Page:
- It always accepts a numeric value and always returns a numeric value as the output.
- It ignores only the hidden rows but does not ignore the hidden columns.
We have a list of numbers, and we want to compute the Average, Count (the number of cells that contain a value), Counta (count of cells that are not empty), Maximum, Minimum, Product, and Sum. The values are given in the following table:
Let us first calculate the Average in the ninth row for all the given values. For Average, the function_ num is 1.
The values are given in column C. Since no values are ignored, we select option 4 (i.e., ignore nothing).
We select the range of values C1:C8.
We calculate the Average by omitting the value of “k.”
The average value is 5.25, as shown in the succeeding image.
Similarly, for range D1:D8, we select option 4.
In range E1:E8, cell E6 contains an error value. If we use the same AGGREGATE formula, we get an error. If an appropriate option is used, the AGGREGATE function gives the average of the remaining values while neglecting the error in E6.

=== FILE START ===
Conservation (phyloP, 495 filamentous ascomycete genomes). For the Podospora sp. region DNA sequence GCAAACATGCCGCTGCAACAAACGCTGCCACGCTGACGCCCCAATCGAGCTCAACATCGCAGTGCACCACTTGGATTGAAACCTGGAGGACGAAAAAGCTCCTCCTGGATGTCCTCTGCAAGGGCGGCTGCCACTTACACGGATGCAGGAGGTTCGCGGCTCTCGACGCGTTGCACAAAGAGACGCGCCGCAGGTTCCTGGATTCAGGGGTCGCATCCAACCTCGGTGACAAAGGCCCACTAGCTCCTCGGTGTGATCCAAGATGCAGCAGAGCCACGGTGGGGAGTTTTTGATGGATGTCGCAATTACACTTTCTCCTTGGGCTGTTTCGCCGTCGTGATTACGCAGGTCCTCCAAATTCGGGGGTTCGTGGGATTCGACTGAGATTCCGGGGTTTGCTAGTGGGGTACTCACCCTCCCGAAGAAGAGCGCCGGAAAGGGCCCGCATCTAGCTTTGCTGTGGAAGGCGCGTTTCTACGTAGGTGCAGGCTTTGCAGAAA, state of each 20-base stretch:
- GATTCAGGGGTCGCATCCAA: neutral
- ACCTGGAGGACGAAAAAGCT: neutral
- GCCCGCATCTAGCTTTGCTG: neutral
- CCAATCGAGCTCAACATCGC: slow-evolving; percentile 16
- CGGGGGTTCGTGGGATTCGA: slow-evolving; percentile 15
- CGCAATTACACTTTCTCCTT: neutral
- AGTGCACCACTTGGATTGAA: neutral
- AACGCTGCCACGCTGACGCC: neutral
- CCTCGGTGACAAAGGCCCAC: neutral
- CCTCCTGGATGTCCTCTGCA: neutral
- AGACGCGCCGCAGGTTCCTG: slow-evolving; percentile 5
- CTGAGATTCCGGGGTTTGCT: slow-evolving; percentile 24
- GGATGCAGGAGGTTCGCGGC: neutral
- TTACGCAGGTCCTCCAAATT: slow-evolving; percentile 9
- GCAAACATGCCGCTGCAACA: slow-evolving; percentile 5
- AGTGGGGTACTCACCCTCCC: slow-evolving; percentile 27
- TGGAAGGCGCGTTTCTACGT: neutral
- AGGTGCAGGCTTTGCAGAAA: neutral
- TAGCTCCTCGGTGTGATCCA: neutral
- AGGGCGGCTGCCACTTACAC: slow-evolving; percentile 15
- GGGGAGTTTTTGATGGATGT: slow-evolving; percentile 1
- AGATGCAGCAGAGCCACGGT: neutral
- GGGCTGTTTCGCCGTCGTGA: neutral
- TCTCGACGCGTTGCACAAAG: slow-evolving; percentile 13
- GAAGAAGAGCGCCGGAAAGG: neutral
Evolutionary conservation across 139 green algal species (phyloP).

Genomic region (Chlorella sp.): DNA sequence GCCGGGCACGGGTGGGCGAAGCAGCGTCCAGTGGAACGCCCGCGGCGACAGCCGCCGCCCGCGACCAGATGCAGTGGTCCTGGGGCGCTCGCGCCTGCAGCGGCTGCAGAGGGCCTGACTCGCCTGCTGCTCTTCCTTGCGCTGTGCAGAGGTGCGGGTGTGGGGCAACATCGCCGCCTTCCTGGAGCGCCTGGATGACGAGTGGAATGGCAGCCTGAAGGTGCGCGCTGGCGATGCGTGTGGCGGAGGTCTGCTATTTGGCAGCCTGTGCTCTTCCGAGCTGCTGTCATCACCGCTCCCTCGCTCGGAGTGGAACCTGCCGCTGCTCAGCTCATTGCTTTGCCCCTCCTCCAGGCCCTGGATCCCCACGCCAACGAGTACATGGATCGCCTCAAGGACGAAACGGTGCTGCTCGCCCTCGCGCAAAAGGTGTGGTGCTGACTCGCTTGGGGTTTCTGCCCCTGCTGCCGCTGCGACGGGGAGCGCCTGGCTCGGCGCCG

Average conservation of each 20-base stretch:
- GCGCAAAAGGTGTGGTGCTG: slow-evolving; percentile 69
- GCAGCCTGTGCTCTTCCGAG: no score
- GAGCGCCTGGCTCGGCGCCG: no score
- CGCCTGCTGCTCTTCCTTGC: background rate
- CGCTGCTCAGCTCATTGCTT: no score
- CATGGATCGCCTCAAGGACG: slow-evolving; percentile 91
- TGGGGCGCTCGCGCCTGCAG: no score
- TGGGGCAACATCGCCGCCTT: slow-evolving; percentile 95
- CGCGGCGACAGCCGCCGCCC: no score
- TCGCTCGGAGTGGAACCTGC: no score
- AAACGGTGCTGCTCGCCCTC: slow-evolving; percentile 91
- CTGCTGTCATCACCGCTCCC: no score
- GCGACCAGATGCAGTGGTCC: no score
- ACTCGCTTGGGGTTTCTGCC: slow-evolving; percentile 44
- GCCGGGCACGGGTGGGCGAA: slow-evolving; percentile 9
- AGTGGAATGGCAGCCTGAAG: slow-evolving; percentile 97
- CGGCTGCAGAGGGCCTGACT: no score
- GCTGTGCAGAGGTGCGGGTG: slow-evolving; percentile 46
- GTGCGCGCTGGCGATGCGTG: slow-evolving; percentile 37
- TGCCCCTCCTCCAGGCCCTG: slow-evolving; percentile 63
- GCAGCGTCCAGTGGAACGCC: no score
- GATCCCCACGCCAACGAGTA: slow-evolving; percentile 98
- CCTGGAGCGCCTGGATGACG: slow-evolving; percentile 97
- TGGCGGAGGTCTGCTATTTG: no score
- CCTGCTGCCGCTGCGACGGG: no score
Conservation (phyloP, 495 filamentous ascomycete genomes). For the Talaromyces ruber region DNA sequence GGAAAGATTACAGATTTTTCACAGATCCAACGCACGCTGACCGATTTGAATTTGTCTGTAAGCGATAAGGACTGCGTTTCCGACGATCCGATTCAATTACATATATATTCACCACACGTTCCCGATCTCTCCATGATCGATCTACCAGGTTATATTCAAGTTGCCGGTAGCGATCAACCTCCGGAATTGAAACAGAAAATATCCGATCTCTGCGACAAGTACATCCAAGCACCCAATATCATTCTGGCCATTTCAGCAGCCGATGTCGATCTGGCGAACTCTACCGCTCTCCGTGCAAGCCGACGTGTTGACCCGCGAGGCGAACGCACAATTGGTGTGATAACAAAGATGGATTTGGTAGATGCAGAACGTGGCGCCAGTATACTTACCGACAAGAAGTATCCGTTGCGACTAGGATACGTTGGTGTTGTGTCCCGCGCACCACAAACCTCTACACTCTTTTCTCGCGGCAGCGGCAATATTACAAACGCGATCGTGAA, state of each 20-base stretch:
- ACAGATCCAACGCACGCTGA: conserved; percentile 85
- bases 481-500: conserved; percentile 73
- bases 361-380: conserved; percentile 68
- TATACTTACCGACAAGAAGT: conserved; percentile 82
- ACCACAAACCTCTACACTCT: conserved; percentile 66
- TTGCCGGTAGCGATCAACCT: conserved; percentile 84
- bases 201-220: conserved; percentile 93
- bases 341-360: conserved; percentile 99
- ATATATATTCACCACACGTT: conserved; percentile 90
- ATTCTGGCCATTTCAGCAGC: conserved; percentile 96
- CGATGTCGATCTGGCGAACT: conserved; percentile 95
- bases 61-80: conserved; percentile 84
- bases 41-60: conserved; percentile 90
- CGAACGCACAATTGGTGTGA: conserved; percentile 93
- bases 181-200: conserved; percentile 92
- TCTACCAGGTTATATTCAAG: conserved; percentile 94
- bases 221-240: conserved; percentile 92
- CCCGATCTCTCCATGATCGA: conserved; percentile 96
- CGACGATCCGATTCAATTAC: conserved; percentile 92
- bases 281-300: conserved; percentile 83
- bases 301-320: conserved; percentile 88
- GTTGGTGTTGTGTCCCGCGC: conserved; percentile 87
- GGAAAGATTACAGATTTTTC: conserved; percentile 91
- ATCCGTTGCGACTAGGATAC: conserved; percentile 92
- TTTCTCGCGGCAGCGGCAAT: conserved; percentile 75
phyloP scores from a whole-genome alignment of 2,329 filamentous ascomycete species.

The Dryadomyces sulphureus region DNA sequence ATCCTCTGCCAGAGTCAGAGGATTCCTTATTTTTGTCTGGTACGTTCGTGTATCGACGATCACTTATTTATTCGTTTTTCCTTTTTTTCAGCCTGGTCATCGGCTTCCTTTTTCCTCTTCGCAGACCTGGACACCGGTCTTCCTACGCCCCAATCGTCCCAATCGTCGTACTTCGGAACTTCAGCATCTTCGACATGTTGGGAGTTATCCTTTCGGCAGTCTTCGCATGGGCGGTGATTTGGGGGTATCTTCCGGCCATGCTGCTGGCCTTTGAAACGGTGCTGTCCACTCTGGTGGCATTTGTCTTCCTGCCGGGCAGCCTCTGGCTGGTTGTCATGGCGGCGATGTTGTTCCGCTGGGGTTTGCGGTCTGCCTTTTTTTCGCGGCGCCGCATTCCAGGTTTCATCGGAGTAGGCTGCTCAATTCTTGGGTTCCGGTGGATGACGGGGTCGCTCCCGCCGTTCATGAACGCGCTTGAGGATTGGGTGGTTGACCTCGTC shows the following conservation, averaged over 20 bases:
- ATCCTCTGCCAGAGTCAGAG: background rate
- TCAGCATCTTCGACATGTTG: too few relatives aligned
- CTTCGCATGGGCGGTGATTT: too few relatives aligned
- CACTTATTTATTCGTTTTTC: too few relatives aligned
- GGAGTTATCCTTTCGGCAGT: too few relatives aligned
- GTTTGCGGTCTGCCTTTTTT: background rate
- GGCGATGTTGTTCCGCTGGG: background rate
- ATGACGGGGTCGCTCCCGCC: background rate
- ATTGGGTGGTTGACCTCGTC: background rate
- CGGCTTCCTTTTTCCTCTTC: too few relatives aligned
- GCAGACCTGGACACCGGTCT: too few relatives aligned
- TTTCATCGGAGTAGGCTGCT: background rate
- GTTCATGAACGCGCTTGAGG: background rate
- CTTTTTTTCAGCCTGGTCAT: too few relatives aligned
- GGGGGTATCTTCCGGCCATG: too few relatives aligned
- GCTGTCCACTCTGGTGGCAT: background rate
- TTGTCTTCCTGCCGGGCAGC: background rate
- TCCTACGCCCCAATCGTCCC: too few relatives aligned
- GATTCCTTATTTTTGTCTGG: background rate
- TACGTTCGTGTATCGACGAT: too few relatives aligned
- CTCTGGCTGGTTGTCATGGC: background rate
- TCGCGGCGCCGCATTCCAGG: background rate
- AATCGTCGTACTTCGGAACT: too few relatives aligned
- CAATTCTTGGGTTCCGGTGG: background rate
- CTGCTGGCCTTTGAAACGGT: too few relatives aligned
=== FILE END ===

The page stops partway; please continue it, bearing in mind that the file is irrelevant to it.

To ignore the error values, we select option 6.
Similarly, for range G1:G8, we use option 6 (ignore the error values).
For cell H3, we enter the value 64, hide the third row, and use option 5 to ignore the hidden row. The AGGREGATE function gives the average value of the numeric values that are visible.
The output without hiding the third row is shown in the succeeding image.
The output after hiding the third row is shown in the succeeding image.
We apply the AGGREGATE formula to other operations, as shown in the following image.
A table shows the revenue generated on different dates from the different channels. We want to find the revenue generated from the different channels.